You can also undefine a define and then define it again, so you redefine it to something else.
    But do not two things first:

    - The preprocessor runs only once. So if you replace something with TRUE, then it will be TRUE in the code and not 1.
    - Defines should not end with a ";". Everything after the space of the define is what the preprocessor will replace the text with.

    So "#define TRUE 1;" will replace every "TRUE" with "1;" and not "1".
    Quote Originally Posted by Adak View Post
    io.h certainly IS included in some modern compilers. It is no longer part of the standard for C, but it is nevertheless, included in the very latest Pelles C versions.
    Quote Originally Posted by Salem View Post
    You mean it's included as a crutch to help ancient programmers limp along without them having to relearn too much.

    Outside of your DOS world, your header file is meaningless.

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    But surely then, as in my example, only the code following the #define will benefit from the change in the value?

    What I want to be able to do is change a "global variable" during the running of the program; a "global variable" that a number of conditions are based upon. I don't think that a #define rule is going to do the trick here.

    I really appreciate your help, you have confirmed my suspicions, but I don't know where to go from here.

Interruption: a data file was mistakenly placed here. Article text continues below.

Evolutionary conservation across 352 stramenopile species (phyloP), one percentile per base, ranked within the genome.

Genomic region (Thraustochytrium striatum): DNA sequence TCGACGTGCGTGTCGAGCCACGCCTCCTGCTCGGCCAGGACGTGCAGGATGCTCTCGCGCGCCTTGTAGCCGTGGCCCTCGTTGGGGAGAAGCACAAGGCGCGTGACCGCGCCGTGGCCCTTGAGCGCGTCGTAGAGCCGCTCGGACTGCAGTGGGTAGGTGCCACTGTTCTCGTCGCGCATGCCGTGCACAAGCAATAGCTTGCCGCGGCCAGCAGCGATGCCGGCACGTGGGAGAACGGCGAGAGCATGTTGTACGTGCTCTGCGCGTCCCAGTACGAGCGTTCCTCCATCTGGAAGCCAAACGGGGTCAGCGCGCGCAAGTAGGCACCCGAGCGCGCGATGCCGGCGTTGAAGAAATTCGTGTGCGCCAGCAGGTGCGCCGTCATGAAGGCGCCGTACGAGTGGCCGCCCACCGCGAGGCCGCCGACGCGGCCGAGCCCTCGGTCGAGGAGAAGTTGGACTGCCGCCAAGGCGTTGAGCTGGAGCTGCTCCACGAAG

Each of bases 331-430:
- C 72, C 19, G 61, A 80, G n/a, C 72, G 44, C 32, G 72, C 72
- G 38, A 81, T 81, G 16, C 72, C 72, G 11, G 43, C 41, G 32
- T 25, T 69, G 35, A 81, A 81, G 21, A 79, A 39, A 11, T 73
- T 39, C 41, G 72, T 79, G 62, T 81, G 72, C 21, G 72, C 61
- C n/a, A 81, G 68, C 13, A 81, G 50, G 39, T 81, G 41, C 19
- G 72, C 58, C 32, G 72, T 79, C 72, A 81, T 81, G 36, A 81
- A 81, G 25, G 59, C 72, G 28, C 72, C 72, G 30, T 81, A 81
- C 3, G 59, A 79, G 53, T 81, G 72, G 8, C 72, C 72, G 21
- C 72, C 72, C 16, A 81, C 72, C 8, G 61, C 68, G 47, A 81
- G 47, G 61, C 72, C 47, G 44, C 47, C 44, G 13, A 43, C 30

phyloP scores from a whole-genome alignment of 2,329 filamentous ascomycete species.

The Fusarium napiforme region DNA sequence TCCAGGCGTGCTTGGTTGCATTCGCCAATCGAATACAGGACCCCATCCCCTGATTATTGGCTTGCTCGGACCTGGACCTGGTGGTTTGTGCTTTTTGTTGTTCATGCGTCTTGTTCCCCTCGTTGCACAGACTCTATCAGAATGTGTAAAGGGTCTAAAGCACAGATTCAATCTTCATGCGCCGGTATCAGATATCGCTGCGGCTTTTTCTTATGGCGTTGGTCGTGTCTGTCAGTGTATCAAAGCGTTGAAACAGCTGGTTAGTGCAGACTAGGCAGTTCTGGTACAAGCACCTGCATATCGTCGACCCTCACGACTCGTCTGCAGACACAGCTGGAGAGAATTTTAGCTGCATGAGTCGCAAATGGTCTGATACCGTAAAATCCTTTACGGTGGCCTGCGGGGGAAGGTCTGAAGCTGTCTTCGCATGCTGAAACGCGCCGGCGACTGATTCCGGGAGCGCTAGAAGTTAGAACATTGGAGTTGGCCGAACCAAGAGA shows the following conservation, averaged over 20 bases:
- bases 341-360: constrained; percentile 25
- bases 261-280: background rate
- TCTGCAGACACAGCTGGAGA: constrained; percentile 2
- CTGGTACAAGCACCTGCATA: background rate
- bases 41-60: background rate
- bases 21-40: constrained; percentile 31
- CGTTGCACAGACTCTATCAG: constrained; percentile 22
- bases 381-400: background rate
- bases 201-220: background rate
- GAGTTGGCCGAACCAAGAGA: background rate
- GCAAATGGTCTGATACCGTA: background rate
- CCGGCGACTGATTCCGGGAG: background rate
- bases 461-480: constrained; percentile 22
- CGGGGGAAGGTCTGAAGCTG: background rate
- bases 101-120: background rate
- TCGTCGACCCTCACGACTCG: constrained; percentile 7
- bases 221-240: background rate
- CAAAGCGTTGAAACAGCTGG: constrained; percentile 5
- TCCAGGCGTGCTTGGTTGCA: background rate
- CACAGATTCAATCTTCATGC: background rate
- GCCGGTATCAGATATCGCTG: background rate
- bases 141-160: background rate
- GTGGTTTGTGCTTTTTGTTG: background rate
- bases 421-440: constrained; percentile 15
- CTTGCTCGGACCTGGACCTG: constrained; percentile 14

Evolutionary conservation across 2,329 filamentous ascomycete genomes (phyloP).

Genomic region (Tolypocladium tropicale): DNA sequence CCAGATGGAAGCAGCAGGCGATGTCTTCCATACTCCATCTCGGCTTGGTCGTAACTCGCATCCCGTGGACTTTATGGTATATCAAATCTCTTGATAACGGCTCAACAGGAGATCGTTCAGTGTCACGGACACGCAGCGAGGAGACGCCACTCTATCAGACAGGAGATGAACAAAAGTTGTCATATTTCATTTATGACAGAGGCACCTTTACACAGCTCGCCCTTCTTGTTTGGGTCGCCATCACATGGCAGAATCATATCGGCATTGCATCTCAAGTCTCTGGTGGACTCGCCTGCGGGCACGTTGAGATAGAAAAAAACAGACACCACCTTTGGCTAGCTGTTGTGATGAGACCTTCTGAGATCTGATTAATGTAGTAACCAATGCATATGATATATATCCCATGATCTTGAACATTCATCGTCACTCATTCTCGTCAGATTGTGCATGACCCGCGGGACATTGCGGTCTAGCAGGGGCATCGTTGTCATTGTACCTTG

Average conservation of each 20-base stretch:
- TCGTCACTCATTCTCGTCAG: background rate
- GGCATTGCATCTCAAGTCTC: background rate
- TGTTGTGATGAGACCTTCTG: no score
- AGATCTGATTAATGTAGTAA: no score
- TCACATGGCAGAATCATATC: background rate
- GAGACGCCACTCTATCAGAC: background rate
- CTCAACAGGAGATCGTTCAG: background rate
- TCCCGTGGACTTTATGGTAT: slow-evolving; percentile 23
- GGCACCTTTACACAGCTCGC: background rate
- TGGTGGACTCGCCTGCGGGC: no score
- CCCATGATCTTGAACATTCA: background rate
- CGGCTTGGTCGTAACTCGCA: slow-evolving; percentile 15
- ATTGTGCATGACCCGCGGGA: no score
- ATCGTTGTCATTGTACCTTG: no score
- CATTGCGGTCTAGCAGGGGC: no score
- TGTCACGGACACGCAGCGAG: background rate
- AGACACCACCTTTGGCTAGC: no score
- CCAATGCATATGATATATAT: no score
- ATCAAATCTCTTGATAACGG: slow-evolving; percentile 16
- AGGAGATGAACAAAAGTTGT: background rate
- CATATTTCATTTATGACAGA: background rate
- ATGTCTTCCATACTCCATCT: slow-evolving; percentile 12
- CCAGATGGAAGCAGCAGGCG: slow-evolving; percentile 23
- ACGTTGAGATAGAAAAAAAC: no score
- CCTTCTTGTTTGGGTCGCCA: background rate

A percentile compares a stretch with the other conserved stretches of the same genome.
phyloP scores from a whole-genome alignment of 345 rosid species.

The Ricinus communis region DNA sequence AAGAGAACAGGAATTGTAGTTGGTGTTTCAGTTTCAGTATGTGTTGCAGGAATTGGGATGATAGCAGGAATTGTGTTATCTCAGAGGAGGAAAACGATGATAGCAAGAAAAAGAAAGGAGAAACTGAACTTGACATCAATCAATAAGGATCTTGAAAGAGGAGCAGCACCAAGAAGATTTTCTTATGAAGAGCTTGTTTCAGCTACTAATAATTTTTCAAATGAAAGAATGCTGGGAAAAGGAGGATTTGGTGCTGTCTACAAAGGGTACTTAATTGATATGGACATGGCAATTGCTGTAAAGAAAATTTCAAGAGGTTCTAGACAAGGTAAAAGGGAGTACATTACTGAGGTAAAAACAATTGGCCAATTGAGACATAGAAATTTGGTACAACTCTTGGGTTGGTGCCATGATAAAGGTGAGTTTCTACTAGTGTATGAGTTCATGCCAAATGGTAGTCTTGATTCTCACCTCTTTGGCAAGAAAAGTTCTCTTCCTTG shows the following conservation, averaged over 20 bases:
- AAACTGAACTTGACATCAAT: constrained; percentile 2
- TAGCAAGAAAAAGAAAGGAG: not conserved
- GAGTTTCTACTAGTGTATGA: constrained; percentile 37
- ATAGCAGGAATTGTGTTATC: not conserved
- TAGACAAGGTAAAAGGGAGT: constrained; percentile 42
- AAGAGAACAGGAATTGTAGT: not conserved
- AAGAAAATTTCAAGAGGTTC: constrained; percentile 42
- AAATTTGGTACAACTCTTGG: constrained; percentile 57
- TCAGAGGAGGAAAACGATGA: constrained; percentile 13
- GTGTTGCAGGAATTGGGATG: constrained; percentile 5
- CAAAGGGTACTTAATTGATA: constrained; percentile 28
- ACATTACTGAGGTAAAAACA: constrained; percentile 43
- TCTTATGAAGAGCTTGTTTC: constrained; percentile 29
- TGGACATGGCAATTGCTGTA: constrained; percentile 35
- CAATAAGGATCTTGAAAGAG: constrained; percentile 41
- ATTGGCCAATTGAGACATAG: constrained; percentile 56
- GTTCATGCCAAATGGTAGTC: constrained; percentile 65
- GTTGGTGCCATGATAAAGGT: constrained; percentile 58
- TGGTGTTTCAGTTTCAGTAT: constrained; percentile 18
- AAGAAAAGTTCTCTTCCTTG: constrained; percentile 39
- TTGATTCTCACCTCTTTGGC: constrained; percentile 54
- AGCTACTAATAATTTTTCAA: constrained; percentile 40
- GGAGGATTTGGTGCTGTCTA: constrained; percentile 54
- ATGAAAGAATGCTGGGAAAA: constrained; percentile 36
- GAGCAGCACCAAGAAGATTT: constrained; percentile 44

I really want to type private boolean debugModeOn; :s

  6. #6
    Cogito Ergo Sum
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    That's not a global variable in your code.

    a global variable doesn't start with #define

    If you have a global variable say:

    int x = 10;

    Then anywhere in the program you can change that value and it will be the stored and not lost. Also I'm interested to know what 'conditions' that you are talking about.
    =========================================
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    Well I've certainly learned that now. The implicit question was; "what is a global variable in C?".

    EDIT:

    Ah, ok, I see now. At any point during the running of my program debug mode can be turned on or off with user input. (That's the goal anyway!). I'll go and try this out.

  8. #8
    C++まいる!Cをこわせ! Elysia's Avatar
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    A global variable is just a variable that is defined at global scope, ie outside any functions.
    Code:
    int myint;
    int main()
    myint is global.
    But global variables should be avoided, if possible.